"I think that has opened a lot of doors for parents and families and others, letting young girls play and encouraging them to do so."
But if it is easier for girls to want to be like Marta, it is hardly any easier to actually be her.
Where it is easy to track the progression of programs of counties like France or Japan, once international afterthoughts but now powers, Brazil is a puzzle. Its successes, the deep Olympic and World Cup runs, seemingly meandered into dead ends. The team that fizzled in the World Cup a year ago looked more like one trying to hang on to past credibility more than improve on it. Brazil in many ways remains what it was when it beat the United States for the first time in 1997, a group with the talent to do just that but without the infrastructure to do it consistently.
Only the prospect of the Olympics brought about at least short-term commitment to change that, Brazilian players training for the upcoming tournament in rare full-time residency settings.
"We had great moments with the national team, yet we didn't have enough support to go to competitions and get to the point where we could fight for titles," Marta said. "Despite those difficulties, we made it. Now we have a better situation on the national team, yet I hope it's not too late, because in a certain way we missed out on some of the best moments in the sport, like the [Olympic gold-medal] game in 2004, then 2007, 2008.
"But I believe there's still time for us to change that, even though we may not have all the recognition we should have."
Between the thirst for gold medals familiar to an Olympic host and Brazil's specific passion for soccer success in the wake of recent disappointments from the men's team, the Olympics offer an opportunity to claim recognition. As long as the women win, of course.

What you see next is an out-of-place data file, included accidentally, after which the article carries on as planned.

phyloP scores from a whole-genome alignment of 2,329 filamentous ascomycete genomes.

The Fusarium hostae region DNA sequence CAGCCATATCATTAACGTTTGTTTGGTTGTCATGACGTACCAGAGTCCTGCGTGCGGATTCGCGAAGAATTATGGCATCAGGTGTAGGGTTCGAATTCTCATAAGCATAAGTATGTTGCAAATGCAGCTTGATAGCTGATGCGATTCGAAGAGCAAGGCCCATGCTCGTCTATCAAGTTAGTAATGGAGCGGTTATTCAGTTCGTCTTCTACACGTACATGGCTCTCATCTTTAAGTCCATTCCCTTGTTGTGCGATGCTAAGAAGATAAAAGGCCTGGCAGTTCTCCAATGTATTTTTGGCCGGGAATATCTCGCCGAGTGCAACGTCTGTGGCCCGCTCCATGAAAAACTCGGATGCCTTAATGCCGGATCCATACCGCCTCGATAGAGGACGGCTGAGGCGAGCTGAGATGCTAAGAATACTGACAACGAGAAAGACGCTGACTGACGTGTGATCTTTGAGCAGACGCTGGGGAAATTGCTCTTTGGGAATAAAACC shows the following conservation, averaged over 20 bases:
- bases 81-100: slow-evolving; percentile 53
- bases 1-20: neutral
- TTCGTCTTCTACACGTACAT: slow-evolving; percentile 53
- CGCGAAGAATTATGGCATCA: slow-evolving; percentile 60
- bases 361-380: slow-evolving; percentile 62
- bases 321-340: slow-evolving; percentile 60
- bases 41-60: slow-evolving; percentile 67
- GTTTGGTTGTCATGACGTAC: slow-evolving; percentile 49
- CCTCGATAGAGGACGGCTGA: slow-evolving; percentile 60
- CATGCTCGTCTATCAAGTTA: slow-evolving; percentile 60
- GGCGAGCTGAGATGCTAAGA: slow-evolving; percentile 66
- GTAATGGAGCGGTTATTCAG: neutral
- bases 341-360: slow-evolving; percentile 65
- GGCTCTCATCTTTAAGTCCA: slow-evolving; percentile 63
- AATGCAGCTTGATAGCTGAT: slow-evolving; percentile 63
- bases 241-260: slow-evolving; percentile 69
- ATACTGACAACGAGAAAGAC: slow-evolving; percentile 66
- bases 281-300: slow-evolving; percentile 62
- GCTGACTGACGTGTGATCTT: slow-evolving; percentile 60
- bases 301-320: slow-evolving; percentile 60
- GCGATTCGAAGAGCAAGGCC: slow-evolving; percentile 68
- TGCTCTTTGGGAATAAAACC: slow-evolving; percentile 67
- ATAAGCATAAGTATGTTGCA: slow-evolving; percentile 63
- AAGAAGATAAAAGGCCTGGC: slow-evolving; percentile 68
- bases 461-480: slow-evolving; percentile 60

As Marta put it: "To demand results is an inherent part of Brazilians."
But would results demand permanent change? Or would the same fate befall the women's program that befalls so many former Olympic venues, left to melt away once the world leaves?
"I do not believe anything will change for the women's side in Brazil," Rita said of a potential gold medal. "Brazil soccer is very corrupted, and it's being controlled by two or three people that are on top. No matter what happens with Brazil women's team, it will not give them more money to work. Brazil offers nothing for our players. Look at where the Brazilian players are playing and why. The system is dirty and sick, and I do not believe it will change soon."
Change from the grassroots perspective might be more inevitable but its pace remains halting.
Fisher's time involved with women's football in Brazil parallels Marta's international career (the latter made her major tournament debut at 17 years old in the 2003 World Cup). Even as she has seen opportunity and access grow, other forms of resistance remain. Gender stereotypes remain entrenched, for example, the women's game in mainstream settings carefully packaged to conform to traditional ideas of femininity (though that is hardly exclusive to Brazil).
"There's been encouraging waves and moments and discouraging waves and moments," Fisher said. "And it's hard to say what is two steps forward and one step back, what is one step sideways. I think there is a lot of that. It's hard to figure out what is progress."
All of which makes it hard to figure out exactly what it would mean even if the most visible ambassador of the women's game in Brazil achieved her greatest moment in the Maracana.
It is not as easy as imagining a Brazilian version of the 1999 World Cup in the Rose Bowl.
"I prefer not to think of [the pressure to win] and make things happen," Marta said. "And if we get a good result, it'll be great for everyone."